Okay so you’re ready to get writing. Here are a couple of ideas to help you get started. Maybe you already know what you want to write about. Great. But if you don’t or maybe you’re having a day when you’re not feeling inspired but want to make sure you write, here are a few ideas you can always try. 

Emotional check-in: Set your timer for your allotted time (remember 3-5 minutes) and then take this sentence and see where it takes you: I feel… It doesn’t matter if you repeat a feeling several days in a row or if you have multiple feelings or whatever. It’s just a way to check in with yourself and let some of your emotions and thoughts out on the page. Do this for a month and you’ll also have something you can look back on to see if any patterns emerge or whatever. Want a variation on this starter sentence? Try I am… This can be a great way to start to see how we regard ourselves.

Write about people you know: Not sure where to go with your writing on any particular day? Start by writing about someone you know. It can be someone you really admire or someone you really hate. Remember this is a judgment-free zone. Remember all the things you’ve done together. Describe what they look like. Write about the things you love/hate about them. Don’t restrict to just what you see; use all five senses. You may be surprised by some of what comes up when you allow yourself to really dig into a relationship.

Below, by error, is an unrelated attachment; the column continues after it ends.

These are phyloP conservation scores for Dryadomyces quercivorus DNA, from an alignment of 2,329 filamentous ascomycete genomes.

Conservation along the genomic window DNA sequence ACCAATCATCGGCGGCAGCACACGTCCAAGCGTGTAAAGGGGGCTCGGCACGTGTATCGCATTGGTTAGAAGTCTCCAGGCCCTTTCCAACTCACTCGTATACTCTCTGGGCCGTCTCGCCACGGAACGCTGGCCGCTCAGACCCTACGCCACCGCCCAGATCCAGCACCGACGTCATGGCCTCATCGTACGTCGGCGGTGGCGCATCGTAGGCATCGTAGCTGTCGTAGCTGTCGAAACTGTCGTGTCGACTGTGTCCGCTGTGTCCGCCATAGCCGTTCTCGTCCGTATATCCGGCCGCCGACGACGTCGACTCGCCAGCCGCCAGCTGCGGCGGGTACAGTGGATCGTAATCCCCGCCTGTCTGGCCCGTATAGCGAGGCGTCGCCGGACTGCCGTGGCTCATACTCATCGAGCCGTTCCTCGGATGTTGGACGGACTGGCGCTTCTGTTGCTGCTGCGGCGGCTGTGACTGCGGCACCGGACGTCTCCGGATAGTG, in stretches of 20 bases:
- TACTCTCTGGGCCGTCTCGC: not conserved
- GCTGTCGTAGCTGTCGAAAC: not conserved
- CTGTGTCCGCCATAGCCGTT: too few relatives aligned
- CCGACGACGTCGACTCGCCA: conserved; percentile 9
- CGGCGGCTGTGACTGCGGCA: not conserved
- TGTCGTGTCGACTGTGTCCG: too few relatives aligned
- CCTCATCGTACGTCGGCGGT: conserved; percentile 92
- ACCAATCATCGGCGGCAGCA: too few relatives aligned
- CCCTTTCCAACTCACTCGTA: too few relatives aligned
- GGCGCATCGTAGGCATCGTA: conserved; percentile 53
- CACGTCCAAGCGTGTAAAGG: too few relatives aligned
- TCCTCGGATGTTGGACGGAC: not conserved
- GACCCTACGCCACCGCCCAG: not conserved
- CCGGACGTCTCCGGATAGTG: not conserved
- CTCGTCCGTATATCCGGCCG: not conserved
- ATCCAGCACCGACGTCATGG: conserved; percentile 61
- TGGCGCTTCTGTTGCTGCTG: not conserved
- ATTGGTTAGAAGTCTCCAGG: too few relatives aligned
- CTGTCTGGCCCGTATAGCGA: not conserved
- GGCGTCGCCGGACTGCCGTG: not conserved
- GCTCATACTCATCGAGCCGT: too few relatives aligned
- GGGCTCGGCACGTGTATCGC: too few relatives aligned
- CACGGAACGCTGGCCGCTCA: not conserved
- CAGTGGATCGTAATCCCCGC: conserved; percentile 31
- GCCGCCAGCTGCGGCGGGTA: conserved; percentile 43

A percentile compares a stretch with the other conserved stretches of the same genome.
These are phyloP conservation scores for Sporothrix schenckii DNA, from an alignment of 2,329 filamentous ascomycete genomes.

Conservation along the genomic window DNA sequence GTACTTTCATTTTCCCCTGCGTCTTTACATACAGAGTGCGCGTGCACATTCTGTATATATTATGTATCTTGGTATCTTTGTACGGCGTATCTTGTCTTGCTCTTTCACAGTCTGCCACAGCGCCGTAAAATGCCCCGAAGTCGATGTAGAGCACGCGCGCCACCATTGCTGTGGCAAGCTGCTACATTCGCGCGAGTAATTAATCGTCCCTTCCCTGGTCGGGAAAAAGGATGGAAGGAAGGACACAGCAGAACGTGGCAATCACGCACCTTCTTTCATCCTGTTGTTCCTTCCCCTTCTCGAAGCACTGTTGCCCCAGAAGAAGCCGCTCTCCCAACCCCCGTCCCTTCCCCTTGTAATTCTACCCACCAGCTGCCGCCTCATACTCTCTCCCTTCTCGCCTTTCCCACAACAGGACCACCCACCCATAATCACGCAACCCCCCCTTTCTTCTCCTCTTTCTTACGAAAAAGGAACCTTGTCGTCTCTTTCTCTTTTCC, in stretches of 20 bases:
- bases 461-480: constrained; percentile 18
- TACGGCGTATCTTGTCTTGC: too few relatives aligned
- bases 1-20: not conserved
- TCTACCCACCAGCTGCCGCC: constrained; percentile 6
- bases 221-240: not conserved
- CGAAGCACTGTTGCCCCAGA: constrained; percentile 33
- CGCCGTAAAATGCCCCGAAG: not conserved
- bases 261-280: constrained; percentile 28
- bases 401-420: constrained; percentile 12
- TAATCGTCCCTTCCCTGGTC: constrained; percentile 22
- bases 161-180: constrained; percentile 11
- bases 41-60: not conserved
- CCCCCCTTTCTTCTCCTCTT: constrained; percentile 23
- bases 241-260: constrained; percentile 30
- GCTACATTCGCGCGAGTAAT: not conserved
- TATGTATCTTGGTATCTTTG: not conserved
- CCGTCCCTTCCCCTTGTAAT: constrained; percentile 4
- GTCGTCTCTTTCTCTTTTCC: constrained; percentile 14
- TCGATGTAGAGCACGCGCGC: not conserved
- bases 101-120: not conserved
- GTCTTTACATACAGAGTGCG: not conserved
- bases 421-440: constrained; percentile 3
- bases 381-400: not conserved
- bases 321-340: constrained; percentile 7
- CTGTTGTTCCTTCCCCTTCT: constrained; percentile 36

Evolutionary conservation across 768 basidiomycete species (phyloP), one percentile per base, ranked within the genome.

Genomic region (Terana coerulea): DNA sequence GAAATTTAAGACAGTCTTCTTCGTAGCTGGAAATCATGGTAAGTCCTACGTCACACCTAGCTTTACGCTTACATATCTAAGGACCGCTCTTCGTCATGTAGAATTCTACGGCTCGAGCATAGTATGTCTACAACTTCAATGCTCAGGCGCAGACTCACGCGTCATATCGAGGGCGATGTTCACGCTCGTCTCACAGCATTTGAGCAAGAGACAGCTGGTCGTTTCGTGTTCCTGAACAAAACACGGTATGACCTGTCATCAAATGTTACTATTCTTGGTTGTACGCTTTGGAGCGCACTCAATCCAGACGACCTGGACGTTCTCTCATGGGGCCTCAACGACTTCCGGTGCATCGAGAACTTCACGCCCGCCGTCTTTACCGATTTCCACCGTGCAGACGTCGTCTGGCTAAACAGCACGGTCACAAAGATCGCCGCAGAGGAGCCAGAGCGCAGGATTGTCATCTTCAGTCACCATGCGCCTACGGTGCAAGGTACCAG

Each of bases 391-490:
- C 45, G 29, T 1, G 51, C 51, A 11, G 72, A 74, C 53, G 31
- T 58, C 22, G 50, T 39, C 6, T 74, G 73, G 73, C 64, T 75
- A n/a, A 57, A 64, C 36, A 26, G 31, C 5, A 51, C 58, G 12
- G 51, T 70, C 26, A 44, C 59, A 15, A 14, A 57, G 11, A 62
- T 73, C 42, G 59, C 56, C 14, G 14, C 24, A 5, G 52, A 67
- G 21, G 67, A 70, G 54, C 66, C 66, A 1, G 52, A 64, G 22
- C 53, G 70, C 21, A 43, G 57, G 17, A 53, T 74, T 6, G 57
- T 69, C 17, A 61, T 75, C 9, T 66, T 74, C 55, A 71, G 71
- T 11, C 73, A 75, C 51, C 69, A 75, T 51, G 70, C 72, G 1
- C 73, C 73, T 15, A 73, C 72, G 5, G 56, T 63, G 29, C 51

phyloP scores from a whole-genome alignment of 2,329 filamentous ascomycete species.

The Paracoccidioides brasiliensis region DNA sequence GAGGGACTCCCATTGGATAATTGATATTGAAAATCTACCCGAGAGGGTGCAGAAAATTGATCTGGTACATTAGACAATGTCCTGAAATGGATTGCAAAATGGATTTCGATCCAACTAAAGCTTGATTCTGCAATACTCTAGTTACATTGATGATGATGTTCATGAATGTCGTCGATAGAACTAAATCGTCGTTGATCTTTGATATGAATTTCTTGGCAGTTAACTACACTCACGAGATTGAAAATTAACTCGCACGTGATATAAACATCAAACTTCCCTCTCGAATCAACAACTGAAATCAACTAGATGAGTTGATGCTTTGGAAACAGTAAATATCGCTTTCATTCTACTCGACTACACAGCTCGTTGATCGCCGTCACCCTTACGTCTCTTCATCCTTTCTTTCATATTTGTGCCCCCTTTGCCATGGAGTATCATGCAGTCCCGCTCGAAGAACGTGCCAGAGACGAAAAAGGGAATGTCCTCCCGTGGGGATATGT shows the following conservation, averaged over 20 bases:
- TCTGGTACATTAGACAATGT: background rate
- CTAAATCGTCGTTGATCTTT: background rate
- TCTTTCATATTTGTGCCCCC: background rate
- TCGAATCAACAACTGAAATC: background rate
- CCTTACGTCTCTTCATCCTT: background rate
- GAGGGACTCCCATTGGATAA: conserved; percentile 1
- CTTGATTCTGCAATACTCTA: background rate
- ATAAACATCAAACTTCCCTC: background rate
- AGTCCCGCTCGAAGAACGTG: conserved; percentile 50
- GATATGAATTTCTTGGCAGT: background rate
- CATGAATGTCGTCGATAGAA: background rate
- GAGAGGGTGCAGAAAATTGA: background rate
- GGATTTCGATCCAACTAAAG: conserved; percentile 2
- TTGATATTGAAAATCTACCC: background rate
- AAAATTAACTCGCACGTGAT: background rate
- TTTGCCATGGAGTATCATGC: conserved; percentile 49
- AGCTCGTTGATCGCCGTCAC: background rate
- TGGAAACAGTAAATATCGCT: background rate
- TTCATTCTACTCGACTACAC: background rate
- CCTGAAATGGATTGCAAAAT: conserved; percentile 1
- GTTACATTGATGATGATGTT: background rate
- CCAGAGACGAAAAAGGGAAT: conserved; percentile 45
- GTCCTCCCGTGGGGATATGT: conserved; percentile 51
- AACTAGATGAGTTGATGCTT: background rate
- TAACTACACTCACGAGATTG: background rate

Ask yourself a question: Maybe it’s something light, such as why don’t I like dill pickles. Or maybe it’s something with deeper potential, like why does my brother’s laugh bug me so much? Or maybe it’s something you’re trying to figure out, such as why does talking to my boss make me so anxious? Whatever it is, asking a question and then exploring — again without judgment or holding back — can be a good way to get the writing juices going and, depending on the question, begin to get some better understanding. 

Want to explore writing more?
Visit our new Teachable course “Discovering Your Inner Writer.” This series of six 30-minute videos you can watch on your own schedule will walk you through setting up a writing practice, provide strategies for improving your writing, and include writing prompts and exercises to help keep you motivated and improving. All videos have closed captioning and can be viewed at your own pace. Learn more at